This summer, China tested a new hypersonic missile, according to reports; something that took the US by surprise because it currently doesn't have the capacity to defend against hypersonic weapons. The Chinese government has denied the report, saying the reported launch was a spacecraft.
Citing anonymous sources, the Financial Times reports a nuclear-capable missile was launched on a Chang Zheng (长征 – Long March) rocket, circled the globe in low-Earth orbit, and then reached hypersonic speed approaching its target. The missile apparently missed it by 32 kilometers (20 miles).
According to the FT, the vehicle is a hypersonic glide vehicle, which skips along the upper atmosphere to deliver a potentially nuclear payload, and was tested in July and August. Despite reportedly missing the target, China's alleged strides in hypersonic technology in such a short amount of time “caught US intelligence by surprise,” the FT writes. “We have no idea how they did this,” a source told the newspaper. Bejing has denied that the test was of a hypersonic weapon.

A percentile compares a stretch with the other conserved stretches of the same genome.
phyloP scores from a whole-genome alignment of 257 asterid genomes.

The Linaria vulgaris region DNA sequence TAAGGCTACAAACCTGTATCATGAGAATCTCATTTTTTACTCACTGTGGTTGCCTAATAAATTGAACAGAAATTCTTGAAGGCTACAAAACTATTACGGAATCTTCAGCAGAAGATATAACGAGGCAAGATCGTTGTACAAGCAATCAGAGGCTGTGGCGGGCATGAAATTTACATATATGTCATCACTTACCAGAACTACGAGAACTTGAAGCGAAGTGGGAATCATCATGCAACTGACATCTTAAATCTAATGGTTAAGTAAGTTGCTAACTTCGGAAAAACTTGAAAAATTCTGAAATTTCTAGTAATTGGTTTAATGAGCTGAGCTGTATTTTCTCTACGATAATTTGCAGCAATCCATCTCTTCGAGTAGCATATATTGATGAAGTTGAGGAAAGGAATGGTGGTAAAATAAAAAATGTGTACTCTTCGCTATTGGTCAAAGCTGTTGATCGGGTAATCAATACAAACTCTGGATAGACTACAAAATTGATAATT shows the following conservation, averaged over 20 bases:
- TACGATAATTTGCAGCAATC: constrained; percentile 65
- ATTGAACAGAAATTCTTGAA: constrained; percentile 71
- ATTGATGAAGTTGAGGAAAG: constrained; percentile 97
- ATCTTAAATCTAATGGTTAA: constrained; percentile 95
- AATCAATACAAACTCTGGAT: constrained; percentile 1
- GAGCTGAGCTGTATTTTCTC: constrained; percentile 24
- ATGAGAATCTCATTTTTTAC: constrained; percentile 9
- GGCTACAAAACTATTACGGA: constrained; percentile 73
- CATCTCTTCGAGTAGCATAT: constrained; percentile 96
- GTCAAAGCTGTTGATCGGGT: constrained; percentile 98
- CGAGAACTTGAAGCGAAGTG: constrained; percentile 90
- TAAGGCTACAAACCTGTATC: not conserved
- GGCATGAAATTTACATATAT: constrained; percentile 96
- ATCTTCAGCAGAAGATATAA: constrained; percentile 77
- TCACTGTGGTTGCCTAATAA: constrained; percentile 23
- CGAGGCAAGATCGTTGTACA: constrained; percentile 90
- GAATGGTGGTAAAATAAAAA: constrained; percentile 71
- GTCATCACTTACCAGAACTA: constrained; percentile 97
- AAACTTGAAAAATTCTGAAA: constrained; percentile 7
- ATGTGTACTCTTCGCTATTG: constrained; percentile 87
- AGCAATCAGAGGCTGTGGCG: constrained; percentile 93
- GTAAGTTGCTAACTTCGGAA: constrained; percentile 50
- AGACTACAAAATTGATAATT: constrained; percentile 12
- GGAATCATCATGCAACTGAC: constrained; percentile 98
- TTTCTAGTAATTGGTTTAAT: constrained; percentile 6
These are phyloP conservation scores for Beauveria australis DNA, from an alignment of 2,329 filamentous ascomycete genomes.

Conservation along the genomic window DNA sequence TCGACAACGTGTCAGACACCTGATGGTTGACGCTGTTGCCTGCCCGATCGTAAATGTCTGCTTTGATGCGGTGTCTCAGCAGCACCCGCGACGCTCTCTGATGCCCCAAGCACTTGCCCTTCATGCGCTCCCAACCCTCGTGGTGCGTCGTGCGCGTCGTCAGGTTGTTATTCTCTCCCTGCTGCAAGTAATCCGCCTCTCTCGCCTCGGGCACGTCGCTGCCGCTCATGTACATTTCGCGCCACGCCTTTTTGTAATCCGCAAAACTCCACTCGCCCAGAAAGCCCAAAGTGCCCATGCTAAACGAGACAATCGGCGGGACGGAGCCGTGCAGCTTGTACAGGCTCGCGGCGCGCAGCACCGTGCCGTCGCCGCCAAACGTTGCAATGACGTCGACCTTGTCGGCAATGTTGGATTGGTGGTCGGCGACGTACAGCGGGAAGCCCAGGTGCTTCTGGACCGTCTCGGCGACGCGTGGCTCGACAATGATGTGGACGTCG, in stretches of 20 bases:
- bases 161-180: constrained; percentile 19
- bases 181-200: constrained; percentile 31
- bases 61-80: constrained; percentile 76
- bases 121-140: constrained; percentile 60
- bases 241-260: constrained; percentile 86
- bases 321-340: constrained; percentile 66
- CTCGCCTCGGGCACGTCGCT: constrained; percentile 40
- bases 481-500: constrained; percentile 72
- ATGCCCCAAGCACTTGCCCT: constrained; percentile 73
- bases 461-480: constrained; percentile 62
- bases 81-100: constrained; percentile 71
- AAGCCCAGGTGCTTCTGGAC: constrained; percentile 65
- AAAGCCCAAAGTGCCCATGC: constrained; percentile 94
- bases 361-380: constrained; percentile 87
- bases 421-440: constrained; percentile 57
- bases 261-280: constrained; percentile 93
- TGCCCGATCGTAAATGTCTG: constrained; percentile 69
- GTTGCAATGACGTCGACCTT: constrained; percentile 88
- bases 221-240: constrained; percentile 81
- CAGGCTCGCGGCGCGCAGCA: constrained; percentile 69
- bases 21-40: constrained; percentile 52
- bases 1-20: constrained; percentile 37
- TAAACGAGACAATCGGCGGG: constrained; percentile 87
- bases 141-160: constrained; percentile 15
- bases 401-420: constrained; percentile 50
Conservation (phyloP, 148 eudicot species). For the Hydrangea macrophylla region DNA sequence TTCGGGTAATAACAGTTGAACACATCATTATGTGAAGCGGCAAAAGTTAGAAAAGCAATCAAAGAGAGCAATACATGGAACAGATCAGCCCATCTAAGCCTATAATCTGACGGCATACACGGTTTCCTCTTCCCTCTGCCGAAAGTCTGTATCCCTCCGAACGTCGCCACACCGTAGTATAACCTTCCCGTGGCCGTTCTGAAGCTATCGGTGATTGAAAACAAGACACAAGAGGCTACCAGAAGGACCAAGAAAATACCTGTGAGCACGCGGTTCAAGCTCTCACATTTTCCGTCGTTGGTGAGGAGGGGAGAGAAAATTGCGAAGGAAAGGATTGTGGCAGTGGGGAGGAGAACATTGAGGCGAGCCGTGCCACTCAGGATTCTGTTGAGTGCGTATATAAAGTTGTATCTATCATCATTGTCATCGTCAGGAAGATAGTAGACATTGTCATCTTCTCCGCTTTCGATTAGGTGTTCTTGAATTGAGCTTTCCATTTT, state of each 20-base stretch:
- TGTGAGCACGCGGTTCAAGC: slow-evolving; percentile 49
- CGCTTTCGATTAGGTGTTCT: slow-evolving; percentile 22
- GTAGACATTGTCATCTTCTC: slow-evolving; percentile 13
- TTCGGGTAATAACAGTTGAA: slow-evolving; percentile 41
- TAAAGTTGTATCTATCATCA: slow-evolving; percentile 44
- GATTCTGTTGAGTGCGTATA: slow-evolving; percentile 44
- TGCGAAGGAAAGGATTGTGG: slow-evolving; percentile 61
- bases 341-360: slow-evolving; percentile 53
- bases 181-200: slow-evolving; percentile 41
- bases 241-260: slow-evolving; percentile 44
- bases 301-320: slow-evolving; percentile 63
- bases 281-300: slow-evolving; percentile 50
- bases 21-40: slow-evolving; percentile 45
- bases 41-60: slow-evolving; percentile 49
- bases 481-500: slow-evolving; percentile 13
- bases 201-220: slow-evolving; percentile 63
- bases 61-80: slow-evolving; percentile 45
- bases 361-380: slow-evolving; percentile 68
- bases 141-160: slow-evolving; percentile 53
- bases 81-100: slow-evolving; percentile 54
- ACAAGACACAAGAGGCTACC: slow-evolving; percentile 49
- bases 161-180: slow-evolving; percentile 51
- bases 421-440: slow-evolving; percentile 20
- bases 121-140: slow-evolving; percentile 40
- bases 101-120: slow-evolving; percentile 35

“According to my understanding, this test is a routine spacecraft test, used to test a reusable spacecraft technology,” Chinese foreign ministry spokesman Zhao Lijian told reporters in a press briefing. “This could provide a convenient and cheap way for humans to use space for peaceful purposes.”
Like ballistic missiles, hypersonic missiles can deliver a nuclear payload. Unlike ballistic missiles, they are more maneuverable and reach their target five times faster than the speed of sound. It is uncertain if counter-missile defenses in the US would be capable of defending against an attack with a hypersonic missile.
“We are very concerned by what China has been doing on the hypersonic front,” US disarmament ambassador Robert Wood told reporters in Geneva. “We just don’t know how we can defend against that type of technology, neither does China or Russia.”
The US and China are not the only countries investigating hypersonic technology for offense purposes. Last month North Korea said it had successfully tested a hypersonic missile. Russia reportedly tested one in 2018 and India is investigating the technology.
For the 2022 fiscal year, the Pentagon has requested $3.8 billion for hypersonic research, a $600 million increase on last year's budget. That said, the US Department of Defense thinks that hypersonic missiles are too expensive.